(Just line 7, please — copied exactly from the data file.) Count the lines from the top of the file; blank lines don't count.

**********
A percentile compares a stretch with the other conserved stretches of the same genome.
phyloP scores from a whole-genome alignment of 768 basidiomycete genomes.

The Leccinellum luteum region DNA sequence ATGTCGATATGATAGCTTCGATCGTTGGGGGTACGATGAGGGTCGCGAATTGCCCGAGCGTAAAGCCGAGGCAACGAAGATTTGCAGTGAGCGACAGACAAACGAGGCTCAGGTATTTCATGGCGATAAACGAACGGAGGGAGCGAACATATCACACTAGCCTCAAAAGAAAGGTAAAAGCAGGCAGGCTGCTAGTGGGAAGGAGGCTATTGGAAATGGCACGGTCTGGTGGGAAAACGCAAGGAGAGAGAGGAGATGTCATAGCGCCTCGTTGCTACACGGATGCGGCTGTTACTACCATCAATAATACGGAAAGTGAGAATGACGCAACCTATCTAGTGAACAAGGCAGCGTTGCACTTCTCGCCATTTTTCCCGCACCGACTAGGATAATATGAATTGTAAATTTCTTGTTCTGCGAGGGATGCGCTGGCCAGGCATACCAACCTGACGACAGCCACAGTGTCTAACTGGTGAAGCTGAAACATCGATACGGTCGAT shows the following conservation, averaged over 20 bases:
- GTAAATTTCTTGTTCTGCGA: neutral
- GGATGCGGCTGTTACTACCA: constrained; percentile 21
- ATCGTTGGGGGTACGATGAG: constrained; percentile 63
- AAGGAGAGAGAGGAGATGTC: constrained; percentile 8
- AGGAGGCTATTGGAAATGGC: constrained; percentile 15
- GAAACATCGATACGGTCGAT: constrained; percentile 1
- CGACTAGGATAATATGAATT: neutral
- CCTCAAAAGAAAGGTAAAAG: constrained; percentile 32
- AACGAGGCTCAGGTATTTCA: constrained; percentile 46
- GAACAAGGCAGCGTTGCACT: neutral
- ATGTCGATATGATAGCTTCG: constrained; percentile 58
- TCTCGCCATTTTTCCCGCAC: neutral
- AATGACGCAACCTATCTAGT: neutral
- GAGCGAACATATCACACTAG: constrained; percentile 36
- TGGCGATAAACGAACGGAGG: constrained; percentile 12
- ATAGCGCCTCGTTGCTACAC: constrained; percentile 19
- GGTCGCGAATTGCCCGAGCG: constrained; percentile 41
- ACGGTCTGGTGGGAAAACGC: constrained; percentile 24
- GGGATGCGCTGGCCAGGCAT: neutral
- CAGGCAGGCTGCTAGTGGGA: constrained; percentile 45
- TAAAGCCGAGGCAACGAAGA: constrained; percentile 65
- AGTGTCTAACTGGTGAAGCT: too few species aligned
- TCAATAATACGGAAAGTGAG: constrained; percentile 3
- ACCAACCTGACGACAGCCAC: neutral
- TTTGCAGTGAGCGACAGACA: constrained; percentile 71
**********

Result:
- AAGGAGAGAGAGGAGATGTC: constrained; percentile 8